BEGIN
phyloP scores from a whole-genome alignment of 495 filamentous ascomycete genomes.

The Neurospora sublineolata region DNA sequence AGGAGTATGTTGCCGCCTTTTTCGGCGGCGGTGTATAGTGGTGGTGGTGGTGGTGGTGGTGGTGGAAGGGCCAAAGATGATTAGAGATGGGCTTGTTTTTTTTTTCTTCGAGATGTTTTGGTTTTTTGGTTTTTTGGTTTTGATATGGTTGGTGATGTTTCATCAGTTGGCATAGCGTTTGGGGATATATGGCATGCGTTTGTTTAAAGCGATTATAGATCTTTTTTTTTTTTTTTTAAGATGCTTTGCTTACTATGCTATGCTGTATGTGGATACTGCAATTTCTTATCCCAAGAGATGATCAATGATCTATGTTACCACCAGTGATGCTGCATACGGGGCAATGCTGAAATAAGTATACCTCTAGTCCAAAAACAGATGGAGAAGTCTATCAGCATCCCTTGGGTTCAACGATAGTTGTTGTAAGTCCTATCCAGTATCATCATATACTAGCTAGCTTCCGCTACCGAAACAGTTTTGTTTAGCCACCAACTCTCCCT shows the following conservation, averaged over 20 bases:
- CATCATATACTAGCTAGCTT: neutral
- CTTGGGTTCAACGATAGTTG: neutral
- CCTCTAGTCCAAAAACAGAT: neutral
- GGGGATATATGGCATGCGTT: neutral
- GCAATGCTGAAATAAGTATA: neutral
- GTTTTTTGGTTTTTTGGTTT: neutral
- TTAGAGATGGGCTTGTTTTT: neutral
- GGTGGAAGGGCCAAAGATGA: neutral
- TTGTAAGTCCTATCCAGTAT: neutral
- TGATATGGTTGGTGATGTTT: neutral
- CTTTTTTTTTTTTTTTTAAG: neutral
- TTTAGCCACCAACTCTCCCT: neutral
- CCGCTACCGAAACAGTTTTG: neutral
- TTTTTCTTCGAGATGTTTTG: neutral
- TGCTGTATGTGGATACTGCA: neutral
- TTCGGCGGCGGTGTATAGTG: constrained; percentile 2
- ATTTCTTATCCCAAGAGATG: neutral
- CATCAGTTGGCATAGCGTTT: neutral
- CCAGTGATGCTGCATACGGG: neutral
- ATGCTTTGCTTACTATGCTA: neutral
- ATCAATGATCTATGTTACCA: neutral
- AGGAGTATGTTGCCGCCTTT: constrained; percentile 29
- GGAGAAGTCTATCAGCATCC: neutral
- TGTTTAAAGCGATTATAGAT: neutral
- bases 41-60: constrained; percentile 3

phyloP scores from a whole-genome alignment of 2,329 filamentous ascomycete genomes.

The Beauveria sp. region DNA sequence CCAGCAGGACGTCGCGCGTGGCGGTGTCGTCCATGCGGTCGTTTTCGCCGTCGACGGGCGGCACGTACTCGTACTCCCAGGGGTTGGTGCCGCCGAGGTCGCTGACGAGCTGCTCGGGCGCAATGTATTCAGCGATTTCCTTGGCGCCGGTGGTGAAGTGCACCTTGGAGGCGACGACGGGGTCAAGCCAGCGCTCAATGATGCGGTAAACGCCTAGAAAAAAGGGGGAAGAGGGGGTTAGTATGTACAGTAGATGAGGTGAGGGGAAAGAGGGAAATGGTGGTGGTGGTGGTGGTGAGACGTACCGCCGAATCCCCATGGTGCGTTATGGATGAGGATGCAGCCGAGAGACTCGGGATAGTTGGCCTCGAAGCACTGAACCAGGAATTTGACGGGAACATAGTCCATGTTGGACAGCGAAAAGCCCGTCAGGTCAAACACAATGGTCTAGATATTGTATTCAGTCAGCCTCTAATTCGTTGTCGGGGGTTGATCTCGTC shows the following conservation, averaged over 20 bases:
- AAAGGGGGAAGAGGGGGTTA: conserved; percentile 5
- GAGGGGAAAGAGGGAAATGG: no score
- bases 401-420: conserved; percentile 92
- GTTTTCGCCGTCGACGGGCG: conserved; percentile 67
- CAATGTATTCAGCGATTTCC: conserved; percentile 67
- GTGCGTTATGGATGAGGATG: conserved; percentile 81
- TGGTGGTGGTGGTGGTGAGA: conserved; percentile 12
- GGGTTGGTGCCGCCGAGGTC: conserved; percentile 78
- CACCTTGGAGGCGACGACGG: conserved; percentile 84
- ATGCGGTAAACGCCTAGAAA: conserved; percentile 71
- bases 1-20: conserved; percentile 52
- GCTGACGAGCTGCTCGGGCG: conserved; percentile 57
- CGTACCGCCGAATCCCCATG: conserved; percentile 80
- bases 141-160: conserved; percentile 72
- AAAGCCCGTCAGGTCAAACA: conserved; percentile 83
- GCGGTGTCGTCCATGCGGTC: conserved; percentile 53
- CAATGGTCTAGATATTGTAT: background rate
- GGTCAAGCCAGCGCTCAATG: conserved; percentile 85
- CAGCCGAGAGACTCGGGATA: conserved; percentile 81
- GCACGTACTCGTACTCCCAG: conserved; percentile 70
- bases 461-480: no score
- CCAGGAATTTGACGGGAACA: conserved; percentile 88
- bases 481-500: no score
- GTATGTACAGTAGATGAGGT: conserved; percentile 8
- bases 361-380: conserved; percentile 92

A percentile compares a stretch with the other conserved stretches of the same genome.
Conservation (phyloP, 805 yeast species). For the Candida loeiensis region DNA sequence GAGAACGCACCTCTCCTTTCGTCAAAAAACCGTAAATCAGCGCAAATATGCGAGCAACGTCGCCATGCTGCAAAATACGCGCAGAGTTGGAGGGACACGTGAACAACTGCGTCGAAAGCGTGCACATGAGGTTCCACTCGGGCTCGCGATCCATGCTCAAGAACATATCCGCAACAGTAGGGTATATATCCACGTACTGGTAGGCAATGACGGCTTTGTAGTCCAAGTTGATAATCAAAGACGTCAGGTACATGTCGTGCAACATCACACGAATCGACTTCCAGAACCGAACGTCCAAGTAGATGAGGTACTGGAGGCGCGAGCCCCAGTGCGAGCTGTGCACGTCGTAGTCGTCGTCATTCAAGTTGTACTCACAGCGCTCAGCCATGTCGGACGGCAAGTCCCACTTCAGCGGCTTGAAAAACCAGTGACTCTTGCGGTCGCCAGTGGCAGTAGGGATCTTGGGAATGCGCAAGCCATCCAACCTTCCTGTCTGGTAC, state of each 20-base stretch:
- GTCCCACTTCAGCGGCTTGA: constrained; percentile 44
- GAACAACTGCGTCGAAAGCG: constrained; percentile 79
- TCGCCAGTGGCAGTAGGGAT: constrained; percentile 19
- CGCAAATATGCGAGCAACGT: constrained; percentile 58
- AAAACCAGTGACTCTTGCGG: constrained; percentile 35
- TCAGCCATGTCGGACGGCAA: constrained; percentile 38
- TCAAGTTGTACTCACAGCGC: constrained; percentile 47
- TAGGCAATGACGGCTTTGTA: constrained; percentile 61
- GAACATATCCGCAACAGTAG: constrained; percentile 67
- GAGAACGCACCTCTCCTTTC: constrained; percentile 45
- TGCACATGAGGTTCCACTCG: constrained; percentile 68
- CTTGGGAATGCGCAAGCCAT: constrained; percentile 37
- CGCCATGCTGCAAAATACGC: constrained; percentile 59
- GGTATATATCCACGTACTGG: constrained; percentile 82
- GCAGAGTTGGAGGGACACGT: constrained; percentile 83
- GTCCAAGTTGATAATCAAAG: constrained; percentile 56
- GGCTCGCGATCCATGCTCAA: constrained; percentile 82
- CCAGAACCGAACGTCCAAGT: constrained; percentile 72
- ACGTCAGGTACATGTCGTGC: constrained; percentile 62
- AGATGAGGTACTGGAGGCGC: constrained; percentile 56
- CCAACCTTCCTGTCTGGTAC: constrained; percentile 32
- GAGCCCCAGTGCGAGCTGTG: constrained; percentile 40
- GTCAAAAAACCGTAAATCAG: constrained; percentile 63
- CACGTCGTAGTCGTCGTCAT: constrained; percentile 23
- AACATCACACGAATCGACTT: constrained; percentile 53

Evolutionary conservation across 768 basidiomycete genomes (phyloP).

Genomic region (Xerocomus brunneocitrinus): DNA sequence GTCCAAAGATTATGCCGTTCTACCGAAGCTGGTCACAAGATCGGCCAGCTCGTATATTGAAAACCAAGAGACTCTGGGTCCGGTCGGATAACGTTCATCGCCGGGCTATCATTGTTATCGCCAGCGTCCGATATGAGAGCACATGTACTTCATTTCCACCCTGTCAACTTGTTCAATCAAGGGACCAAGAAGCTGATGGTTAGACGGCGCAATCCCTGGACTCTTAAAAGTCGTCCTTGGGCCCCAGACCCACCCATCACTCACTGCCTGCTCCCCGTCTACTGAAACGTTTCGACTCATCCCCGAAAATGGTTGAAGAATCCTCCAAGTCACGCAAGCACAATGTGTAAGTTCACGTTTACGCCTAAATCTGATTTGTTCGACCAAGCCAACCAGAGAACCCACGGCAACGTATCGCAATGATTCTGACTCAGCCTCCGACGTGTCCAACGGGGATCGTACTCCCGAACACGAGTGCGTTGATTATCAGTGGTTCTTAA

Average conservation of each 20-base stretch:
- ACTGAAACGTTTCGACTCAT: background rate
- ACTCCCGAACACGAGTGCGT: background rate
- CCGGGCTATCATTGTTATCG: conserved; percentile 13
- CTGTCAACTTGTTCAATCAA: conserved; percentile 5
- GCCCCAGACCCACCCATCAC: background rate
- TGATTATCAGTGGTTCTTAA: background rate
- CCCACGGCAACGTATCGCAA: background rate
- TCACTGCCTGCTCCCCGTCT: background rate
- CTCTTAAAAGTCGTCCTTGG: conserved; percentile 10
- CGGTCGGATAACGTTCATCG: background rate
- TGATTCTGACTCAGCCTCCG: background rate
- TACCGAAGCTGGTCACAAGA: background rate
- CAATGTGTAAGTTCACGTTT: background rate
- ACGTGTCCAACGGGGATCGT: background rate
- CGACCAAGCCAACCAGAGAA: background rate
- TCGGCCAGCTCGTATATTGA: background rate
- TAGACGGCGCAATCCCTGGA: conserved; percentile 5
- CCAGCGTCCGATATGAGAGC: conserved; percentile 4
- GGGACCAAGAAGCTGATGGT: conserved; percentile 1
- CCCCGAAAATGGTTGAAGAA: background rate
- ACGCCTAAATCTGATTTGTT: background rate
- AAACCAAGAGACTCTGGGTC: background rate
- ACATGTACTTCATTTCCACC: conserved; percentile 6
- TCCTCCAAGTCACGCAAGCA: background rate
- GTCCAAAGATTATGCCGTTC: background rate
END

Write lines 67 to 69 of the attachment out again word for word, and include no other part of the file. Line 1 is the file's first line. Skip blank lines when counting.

- TGCACATGAGGTTCCACTCG: constrained; percentile 68
- CTTGGGAATGCGCAAGCCAT: constrained; percentile 37
- CGCCATGCTGCAAAATACGC: constrained; percentile 59